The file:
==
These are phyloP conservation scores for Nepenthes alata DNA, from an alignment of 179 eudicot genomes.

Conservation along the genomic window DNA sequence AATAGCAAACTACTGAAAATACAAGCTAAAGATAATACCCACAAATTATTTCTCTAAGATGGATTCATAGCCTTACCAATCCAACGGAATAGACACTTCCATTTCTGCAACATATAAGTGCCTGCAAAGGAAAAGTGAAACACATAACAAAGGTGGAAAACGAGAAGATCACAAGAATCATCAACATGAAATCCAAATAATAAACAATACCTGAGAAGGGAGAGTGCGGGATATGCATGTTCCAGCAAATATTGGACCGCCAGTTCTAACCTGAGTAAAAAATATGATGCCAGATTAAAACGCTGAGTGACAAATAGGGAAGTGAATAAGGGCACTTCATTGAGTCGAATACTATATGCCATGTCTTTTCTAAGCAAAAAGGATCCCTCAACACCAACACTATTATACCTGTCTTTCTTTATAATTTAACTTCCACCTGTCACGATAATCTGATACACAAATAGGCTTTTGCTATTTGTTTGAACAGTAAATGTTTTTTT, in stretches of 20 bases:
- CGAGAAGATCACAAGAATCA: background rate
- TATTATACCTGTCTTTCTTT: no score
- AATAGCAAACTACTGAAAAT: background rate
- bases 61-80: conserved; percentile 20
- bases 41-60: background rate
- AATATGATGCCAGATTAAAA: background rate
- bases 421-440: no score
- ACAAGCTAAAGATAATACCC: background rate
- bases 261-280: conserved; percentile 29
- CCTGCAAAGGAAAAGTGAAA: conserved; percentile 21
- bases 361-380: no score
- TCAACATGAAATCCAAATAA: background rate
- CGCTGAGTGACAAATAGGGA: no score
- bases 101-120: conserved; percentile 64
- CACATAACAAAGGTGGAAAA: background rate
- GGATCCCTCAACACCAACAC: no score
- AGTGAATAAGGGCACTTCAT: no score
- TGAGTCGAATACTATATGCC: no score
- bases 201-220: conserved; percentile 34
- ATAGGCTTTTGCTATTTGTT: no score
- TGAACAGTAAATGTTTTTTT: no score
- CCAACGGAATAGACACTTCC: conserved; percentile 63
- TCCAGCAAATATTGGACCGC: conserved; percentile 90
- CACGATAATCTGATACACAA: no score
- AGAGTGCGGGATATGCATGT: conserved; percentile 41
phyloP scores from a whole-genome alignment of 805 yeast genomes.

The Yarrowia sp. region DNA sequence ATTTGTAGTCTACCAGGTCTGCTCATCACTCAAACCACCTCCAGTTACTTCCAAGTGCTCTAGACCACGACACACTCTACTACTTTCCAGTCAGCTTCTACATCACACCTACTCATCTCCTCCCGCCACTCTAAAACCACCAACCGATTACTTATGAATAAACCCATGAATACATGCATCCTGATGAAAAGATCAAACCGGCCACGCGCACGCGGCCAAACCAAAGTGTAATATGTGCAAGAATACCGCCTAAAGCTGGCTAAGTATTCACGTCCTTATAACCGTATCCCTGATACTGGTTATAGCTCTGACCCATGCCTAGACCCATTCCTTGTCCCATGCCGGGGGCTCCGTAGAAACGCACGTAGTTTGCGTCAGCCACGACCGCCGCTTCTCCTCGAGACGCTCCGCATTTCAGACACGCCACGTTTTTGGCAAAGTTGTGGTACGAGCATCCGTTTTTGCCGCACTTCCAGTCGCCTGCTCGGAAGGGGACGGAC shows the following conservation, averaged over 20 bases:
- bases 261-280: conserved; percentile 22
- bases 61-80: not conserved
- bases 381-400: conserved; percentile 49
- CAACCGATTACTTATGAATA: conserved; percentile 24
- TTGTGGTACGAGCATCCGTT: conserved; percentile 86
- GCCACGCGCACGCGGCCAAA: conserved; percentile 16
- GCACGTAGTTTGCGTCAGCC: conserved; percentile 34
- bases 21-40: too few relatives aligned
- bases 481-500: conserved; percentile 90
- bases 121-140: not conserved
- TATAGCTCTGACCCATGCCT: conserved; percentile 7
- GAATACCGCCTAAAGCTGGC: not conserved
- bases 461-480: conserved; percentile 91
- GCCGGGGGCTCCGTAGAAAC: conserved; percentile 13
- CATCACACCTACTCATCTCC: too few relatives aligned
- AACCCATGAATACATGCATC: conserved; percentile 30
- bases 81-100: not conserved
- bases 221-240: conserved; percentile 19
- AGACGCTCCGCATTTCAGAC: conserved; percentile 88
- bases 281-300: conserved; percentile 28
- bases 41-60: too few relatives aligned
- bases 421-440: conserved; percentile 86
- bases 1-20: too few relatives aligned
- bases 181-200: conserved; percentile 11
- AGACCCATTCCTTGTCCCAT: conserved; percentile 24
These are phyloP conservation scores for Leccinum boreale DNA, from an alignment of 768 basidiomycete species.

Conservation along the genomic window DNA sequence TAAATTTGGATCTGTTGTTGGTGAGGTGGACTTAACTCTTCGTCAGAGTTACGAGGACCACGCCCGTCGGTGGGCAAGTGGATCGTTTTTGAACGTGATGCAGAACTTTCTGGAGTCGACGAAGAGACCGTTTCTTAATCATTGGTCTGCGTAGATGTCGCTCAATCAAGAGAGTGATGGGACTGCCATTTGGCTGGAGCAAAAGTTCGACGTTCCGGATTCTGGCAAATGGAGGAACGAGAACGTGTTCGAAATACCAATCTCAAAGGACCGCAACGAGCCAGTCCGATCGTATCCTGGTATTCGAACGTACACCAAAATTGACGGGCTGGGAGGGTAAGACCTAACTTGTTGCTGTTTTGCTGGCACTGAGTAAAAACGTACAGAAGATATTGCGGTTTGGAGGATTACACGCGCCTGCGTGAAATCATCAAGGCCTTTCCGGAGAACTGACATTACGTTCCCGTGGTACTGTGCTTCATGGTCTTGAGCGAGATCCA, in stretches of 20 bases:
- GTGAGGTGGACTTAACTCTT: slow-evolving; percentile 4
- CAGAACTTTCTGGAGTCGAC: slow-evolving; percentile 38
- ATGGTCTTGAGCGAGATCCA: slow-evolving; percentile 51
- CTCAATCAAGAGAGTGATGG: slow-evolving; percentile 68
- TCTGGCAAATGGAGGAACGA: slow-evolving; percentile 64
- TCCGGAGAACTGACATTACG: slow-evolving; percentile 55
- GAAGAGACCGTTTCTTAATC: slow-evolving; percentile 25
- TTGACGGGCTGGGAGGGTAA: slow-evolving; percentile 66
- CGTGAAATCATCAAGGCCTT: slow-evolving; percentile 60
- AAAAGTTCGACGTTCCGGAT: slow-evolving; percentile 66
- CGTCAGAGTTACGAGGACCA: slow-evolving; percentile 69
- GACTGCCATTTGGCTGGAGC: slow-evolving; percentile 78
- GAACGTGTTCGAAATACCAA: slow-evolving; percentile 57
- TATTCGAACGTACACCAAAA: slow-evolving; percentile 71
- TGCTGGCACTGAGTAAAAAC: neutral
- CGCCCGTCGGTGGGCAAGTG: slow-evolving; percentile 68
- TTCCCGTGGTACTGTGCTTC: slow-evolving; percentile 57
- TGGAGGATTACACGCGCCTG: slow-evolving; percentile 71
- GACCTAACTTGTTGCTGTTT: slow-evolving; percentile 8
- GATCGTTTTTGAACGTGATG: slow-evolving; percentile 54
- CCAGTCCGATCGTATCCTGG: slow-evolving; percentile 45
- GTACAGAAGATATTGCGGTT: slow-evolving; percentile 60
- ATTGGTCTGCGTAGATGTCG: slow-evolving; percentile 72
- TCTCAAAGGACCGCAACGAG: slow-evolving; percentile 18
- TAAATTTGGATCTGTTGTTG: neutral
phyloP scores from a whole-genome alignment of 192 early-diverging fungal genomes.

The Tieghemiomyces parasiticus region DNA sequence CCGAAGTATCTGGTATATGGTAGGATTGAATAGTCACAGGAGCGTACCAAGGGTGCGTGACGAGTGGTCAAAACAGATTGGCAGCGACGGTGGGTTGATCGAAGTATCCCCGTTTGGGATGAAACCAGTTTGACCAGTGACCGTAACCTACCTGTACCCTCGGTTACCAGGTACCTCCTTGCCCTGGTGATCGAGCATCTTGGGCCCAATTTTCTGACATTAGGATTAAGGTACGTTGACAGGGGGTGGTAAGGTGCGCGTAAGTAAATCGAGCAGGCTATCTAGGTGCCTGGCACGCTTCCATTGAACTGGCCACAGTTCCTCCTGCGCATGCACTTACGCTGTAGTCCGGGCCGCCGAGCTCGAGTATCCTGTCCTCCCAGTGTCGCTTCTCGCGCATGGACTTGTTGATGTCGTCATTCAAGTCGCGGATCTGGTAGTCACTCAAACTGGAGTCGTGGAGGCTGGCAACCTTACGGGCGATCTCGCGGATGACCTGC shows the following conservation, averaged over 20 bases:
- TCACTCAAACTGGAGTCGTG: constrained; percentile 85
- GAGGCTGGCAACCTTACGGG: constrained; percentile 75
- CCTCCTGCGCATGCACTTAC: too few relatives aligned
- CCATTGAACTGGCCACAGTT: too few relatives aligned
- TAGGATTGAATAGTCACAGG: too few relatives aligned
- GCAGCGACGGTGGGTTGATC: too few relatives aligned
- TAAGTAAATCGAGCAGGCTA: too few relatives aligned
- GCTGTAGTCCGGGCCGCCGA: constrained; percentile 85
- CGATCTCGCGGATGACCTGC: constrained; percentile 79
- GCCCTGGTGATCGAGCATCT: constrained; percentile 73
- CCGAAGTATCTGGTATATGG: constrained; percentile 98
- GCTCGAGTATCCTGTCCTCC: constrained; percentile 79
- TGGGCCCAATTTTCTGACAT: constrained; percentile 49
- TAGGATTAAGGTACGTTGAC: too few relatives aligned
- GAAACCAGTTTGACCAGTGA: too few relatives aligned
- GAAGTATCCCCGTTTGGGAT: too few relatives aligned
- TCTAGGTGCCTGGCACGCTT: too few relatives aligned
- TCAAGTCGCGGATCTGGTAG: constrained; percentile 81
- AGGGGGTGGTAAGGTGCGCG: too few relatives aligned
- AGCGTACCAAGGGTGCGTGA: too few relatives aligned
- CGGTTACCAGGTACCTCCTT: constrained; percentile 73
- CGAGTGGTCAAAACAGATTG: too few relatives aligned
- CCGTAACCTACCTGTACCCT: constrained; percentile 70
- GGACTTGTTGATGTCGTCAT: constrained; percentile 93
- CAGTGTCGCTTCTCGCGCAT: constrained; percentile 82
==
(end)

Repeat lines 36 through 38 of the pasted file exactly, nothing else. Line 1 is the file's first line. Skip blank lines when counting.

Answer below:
- GCACGTAGTTTGCGTCAGCC: conserved; percentile 34
- bases 21-40: too few relatives aligned
- bases 481-500: conserved; percentile 90